- You can save your results
- You can add your own pumps
Saving your Data
This is pretty straight forward. Go to File – Save and enter the
filename you want to save your data as on the filesystem. The program saves
your files to a .csv format. .csv is a very simple format that can be read
by just about all spreadsheet programs. It can be opened in Excel,
OpenOffice Calc, etc. It makes it very handy when you’re trying to work
through multiple plumbing configurations and you want to compare them.
How To Add New Pumps
Adding new pumps to the program is a straight forward process. It can be
a bit involved up front as you’ll have to do a bit of leg work to find the
pump curve for the pump(s) you want to add to the program. Then it’s a
matter of converting that curve into a series of constants that describe it
mathmatically. After that it’s as simple as editing a text file.
The steps to add a pump to the program are as follows:
- Obtain a pump curve for the pump you want to add
- Recreate the pump curve in Excel and draw a 3rd degree polynomial
through the data set
- Extract the polynomial constants from the equation
- Edit pumps.xml (located in your program folder) and add the
- Restart the program
Obtaining the Pump Curve
The first step is to obtain the pump curve for your pump. Sometimes it’s
as simple as doing a Google search for the pump and finding the associated
pump curve. Other times you may have to resort to emailing the manufacturer
for the pump curve. A lot of it will be digging on your part.
There was a request in a forum
post for the Oceanrunner OR series of pumps. The poster included the
technical details for the pumps as well as the pump curves for each pump.
For this example, I will use the Oceanrunner OR 6500 pump and the technical
details for this pump can be found in the following specification:
At the very bottom of this specification sheet is our pump curve. It’s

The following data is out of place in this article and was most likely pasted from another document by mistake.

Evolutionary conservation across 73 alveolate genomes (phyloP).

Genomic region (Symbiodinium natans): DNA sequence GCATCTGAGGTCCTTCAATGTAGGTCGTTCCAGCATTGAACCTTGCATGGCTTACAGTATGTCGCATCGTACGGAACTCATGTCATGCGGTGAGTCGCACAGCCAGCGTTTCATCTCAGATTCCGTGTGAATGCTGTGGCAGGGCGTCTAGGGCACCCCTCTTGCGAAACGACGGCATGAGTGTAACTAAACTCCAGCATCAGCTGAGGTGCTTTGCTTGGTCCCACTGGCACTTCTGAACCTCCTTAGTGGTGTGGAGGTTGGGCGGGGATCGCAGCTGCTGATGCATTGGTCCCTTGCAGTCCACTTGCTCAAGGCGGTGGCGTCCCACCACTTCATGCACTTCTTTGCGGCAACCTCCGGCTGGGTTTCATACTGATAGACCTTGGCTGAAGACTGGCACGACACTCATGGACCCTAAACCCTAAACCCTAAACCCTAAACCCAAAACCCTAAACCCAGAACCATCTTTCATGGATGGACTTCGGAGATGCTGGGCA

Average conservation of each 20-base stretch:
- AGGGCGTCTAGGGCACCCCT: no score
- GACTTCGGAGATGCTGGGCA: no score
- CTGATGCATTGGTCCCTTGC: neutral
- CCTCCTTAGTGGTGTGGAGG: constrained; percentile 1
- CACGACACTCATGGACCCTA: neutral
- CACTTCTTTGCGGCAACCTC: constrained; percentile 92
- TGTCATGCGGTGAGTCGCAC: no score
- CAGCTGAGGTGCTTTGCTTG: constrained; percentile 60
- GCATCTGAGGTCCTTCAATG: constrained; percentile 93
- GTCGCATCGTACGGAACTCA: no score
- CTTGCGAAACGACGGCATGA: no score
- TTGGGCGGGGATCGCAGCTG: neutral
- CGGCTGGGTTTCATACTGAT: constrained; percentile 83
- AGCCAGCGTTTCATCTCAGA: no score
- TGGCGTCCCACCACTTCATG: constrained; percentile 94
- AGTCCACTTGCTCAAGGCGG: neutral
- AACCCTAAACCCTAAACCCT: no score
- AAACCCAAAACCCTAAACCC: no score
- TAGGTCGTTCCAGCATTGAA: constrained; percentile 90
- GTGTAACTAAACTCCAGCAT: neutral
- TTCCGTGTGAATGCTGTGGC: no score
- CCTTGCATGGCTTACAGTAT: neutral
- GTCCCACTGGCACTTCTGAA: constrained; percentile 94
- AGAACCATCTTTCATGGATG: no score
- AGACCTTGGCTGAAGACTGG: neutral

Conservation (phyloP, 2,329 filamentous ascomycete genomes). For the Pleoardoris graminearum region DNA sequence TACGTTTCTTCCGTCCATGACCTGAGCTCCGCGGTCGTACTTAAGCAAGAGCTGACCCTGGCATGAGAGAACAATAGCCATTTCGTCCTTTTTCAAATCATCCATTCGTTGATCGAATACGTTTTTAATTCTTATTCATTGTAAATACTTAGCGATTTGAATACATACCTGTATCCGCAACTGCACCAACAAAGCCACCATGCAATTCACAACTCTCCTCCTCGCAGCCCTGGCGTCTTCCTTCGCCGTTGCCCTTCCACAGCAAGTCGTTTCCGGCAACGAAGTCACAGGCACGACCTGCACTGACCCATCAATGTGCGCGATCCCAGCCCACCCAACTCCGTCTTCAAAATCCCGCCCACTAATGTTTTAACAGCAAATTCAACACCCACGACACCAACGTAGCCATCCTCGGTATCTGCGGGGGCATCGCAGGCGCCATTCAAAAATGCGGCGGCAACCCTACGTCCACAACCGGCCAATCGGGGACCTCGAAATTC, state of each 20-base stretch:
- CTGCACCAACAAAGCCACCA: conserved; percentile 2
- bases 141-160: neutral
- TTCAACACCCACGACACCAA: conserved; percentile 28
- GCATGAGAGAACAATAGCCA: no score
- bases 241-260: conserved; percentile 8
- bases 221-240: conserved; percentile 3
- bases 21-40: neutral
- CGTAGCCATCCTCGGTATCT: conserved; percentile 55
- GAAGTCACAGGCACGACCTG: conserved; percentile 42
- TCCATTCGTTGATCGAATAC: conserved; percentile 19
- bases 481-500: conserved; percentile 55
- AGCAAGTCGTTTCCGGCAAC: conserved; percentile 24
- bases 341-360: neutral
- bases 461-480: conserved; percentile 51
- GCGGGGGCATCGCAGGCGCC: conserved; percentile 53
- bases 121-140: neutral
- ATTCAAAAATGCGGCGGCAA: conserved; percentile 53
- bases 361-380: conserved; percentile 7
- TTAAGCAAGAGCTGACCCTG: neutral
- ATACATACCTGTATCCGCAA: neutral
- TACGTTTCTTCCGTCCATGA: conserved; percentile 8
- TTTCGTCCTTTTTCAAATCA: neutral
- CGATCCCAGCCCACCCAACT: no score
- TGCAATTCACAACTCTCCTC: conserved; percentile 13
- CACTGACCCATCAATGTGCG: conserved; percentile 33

the blue shaded graph that has plots l/h vs. m.
Now that we have the pump curve in our hands, the next step is to
recreate the pump curve in Excel or any other spreadsheet that can be used
to draw lines through data points.
Recreate the Pump Curve
In this example, I’ll use Microsoft Excel for recreating the pump
Start up your spreadsheet program. The pump curve for the OR 6500 is
given in meters vs liters/hour. Basically what we are going to do is
extract six data points from the chart and make a table out of it. At six
different points on the pump curve, extract the meters and liters/hour
values and enter them in your table. The below graph shows our
When done you should have a table that looks something like this:
Now we have to do a bit of math. In order to obtain our pump constants,
we need our data to be in feet vs. gallons/minute. The following are the
conversions from one unit to another:
- 1 meter = 3.28083 feet
- 1 gallon = 0.2641721 liters
- 1 hour = 60 minutes
Using these conversion factors, our table will now look like this:
Now that our data is in the proper format we will graph it to find our
pump constants. First, select the region that contains the data points:
Create a graph by either clicking on the Chart Wizard icon in your menu
toolbar or by clicking on Insert – Chart menu selections. The Chart Wizard
should start up. Select the XY (Scatter) option from the Chart Type
selection box and then click the Next > button. Click the Next >
button until you get to the place where you can enter a Chart Title, Values
(X) axis, and Values (Y) axis. Enter your title as “Oceanrunner OR 6500”,